Sliding Compound Miter Saw for DIY Home Improvement

Jack February 9, 2018

Now that you’ve decided on a sliding compound miter saw, likely to get the added horizontal cutting capacity of a slider, there are some other choices that can help that saw fit both your current and future needs while staying within your budget. Deciding just what kind of home improvement projects you plan to tackle and even whether you might try your hand at woodworking will give you some direction when considering the following points:

  1. Will you need the extra vertical capacity afforded by a dewalt DW71712″ model over a 10″? While it varies between manufacturers and models, ¾” additional is a good minimum figure. Model specifications can be found on manufacturer’s web sites for quick comparison, which is especially useful if you are concerned about a particular cut that the 10″ model might not handle. The DEWALT DW717 for example, has tremendous vertical and horizontal capacity for a 10″ slider, and is worth considering if you’re looking for greater capacity while retaining the size / weight / accuracy advantages of a 10″ miter saw.
    1. Would it be even better to go smaller than 10″ to 7-1/2″? Depending on your intended use, something like the Makita LS0714 7-1/2-Inch Single Bevel Sliding Compound Miter Saw might be the ticket. Light weight, small footprint, with a high RPM motor that delivers glass smooth cuts, and the accuracy of a small blade it’s worth considering. Note that it’s a single bevel saw.
  2. Would the convenience and speed of being able to cut bevels both left and right without flipping the stock be worth the added cost of the dual bevel feature? Angle cuts usually mean a complementary cut on the opposite end of the same piece and the adjoining piece, requiring the angles to be reset for each cut. Complex or nonstandard angles make the constant resetting particularly tedious and time consuming.
  3. If you plan on transporting the saw, possibly to use at a vacation property, cottage, rental, etc., then the physical size and weight of the saw might be a factor. The ever-increasing number of woman do-it-yourselfers should consider that while even 10” models can vary by ten pounds, while 12” models can weight an additional 20 pounds. It’s much easier to handle a 45 lb. saw, as opposed to one weighing 65 lbs. Some models are specifically engineered to be light and compact.
  4. Miter saw blades need to be chosen carefully as well, not only in regard to the material being cut, but given that a sliding saw can actually walk up a piece of stock, the blade “hook angle” should be kept to a very small positive angle at most, with a neutral or negative hook angle affording even greater control. If you plan on doing remodeling as well as woodworking you’ll want to consider having one blade for rough cuts and one for fine work. Depending on your projects, you might want to add a blade for non-ferrous metals and plastics.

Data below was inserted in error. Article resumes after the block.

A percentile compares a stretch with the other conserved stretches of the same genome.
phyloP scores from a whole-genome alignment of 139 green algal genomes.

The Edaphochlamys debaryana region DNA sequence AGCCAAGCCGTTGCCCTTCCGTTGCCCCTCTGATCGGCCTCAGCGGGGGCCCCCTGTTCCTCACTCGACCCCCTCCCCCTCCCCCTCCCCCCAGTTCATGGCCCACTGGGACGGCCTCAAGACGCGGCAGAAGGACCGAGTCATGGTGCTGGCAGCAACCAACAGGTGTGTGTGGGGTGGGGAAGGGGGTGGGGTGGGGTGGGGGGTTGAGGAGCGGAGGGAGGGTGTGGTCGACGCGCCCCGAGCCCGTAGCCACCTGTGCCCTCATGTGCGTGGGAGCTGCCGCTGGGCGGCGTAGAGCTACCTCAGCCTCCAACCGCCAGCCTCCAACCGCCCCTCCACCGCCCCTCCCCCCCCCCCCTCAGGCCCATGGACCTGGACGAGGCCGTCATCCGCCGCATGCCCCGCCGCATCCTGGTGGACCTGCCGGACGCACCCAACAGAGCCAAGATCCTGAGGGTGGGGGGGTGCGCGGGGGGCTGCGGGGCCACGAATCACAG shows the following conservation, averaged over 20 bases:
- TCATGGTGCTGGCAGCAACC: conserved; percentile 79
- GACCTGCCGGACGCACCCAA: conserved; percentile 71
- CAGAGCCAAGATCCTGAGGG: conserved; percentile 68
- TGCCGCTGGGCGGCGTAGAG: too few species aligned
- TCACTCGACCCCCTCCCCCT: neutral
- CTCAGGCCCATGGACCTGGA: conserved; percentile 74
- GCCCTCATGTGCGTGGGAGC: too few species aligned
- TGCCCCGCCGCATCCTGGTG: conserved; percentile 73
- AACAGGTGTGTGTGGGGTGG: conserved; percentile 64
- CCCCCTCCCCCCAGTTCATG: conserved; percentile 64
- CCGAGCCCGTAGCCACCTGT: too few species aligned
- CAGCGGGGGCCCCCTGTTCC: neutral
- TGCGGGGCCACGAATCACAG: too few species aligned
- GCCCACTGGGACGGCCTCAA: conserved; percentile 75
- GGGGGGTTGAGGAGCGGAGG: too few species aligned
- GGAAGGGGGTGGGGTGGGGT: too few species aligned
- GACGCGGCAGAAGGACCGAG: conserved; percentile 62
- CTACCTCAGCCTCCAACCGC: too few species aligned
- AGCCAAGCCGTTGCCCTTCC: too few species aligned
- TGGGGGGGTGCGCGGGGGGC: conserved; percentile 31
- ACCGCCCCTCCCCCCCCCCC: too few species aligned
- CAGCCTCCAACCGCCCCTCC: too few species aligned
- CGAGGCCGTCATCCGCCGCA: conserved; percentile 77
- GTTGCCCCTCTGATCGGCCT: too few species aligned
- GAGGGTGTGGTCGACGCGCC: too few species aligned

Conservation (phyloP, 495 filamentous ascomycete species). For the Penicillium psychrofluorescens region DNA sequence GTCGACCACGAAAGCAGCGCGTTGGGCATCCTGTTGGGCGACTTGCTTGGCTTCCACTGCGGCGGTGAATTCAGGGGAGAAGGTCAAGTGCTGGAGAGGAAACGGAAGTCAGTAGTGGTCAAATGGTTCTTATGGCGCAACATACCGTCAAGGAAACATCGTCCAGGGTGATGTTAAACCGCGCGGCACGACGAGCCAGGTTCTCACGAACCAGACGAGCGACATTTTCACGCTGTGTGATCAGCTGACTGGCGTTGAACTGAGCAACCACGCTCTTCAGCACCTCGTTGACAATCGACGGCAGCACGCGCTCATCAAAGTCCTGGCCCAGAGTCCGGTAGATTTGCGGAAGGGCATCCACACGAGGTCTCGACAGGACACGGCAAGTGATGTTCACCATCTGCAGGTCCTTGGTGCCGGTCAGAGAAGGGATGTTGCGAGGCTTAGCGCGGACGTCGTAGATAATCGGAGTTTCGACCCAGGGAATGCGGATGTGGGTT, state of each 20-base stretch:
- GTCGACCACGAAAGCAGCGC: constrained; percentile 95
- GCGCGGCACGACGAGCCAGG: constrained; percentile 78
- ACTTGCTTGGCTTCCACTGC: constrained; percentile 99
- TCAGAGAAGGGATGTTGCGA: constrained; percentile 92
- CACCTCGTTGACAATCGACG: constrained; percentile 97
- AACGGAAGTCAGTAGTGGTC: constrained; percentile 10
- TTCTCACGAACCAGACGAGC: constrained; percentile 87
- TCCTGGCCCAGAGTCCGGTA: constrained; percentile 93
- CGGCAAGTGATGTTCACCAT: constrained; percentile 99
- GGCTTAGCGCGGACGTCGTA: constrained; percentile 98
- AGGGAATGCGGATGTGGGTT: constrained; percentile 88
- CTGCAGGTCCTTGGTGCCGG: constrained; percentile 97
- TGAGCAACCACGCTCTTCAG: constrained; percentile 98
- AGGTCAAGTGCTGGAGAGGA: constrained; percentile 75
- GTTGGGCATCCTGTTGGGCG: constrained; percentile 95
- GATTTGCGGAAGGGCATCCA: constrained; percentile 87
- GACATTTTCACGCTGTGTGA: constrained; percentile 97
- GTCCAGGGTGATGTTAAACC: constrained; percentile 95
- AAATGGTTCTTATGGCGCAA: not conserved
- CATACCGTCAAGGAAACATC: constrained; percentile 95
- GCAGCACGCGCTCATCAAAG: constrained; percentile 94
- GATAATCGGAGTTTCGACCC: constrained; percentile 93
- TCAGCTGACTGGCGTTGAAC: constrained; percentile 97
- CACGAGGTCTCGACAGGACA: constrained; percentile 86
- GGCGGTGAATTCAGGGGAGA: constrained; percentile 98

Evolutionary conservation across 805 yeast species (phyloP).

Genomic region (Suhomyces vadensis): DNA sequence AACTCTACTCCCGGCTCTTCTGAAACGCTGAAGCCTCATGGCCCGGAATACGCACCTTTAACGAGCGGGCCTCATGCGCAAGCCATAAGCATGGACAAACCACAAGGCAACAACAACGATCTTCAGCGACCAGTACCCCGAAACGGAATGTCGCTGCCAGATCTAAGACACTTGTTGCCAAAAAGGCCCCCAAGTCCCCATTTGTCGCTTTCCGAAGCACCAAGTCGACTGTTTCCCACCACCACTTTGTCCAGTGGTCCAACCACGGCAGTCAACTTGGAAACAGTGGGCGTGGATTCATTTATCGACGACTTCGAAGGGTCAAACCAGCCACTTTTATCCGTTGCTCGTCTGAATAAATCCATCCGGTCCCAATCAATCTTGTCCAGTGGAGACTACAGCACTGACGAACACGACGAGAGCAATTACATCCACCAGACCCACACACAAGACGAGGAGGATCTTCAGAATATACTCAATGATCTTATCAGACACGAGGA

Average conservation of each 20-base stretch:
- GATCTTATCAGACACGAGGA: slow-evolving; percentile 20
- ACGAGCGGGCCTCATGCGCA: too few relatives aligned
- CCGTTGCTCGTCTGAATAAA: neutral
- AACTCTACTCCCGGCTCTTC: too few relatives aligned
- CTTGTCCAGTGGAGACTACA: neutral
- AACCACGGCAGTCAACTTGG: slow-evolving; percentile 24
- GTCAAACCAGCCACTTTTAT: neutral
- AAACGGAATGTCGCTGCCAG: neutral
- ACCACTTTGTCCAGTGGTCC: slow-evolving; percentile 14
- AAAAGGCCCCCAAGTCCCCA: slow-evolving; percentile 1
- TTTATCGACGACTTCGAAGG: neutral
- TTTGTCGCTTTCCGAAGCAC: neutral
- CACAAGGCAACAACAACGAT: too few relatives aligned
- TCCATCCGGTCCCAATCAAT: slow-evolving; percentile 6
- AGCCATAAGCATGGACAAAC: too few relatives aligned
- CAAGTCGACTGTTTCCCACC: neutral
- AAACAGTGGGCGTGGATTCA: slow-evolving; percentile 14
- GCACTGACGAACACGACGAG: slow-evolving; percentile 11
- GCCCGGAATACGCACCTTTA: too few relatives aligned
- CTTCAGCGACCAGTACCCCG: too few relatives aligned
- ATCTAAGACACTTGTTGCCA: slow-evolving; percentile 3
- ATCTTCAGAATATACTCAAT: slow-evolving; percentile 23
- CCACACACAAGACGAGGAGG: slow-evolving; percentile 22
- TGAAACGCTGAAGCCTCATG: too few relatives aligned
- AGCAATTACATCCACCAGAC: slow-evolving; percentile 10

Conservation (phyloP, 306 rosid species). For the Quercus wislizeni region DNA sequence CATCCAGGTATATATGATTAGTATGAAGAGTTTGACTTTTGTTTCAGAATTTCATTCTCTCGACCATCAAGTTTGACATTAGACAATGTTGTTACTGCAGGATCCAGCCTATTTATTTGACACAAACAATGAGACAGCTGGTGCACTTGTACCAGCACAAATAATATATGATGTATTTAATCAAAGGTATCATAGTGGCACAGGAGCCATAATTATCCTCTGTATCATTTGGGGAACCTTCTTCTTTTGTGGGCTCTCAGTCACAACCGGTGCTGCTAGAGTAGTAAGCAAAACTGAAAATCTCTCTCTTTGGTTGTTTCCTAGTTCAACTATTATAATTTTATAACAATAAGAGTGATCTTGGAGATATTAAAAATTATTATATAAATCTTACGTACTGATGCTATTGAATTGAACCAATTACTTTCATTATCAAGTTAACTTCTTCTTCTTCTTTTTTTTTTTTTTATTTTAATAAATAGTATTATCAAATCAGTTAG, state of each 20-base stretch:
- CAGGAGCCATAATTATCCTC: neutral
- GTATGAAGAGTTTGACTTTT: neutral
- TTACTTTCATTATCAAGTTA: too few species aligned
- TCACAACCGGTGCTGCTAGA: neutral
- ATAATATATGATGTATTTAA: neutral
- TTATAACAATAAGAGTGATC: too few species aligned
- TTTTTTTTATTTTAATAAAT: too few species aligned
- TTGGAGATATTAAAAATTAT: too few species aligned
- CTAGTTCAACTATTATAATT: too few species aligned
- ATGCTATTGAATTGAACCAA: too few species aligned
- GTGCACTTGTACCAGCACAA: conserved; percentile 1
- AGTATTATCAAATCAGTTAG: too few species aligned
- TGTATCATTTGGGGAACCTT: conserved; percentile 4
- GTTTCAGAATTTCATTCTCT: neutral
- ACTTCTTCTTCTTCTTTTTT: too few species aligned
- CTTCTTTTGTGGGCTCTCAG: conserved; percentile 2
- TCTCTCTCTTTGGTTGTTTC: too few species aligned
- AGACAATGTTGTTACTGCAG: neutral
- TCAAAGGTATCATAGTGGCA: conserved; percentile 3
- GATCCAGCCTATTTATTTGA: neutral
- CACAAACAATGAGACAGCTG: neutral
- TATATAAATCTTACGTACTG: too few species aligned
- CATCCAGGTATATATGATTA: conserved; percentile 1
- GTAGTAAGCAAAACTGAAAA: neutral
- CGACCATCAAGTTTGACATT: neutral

5. Since you will actually be moving the saw blade horizontally on a sliding compound miter saw, feeding it into the stock, as opposed to just lowering the blade on the best miter saw or a regular one, the handle and trigger should be in a comfortable position. Saws have either horizontal or vertical handles, many rubber clad. If you’re a “lefty,” be aware of the placement of the trigger safety switch.
  6. A “soft start” feature and electronic brake makes your saw easier to live with and safer. Additionally, the brake actually speeds the cutting process by stopping the blade much sooner so the next cut can be lined up.
  7. Effective dust collection is an important consideration for home improvement do-it-yourselfers, since you’re working around your home as opposed to a jobsite. Miter saw dust emissions are tough to tame, given that the exhaust is directed toward the stand in back of the saw, which acts as a deflector. Rubber dust boots attached to the back of the blade guard help to better channel the dust to the extraction point. In some cases, a good shop vac can tame an otherwise dusty monster, or virtually eliminate all but the finest dust from a saw with an already effective dust collection system. If you already have a vac, see if the saw’s pickup diameter matches your vac hose.
  8. Will your saw be permanently mounted on a workshop bench, or set up only when in use and otherwise stored out of the way? In the latter case, and possibly even for workshop use, a miter saw stand is an excellent investment for ease of use, stability, safety, and flexibility of shop space.
  9. To reduce the amount of clearance needed in back of the saw due to the sliding rails, consider the saws that allow the slides to be alternately secured to the motor assembly or the stationary mount, meaning the space for the slides can be switched to either the front or back of the saw. Pulling the slide all the way forward and securing them to the stationary mount reduces the clearance needed between the back of the saw and the wall.
  10. Will the accessories and special features available for a particular model or brand of saw suit your needs? Milwaukee, for example decided to forego a laser on the Milwaukee 6955-20 in favor of dual work lights because lasers go out of alignment, and doesn’t include extension rails because it determined its target market of professionals mounts the saw on a stand. Watch for particular fence configurations as well. Some fences are tall for cutting crown molding, others slide on one side but not the other, some are removable for greater capacity. Checking out the additional accessories available will help you figure just how far you can expand on a saw’s uses and capacity. You may not be a pro, but those specific features could be one of the deciding factors in choosing a saw.

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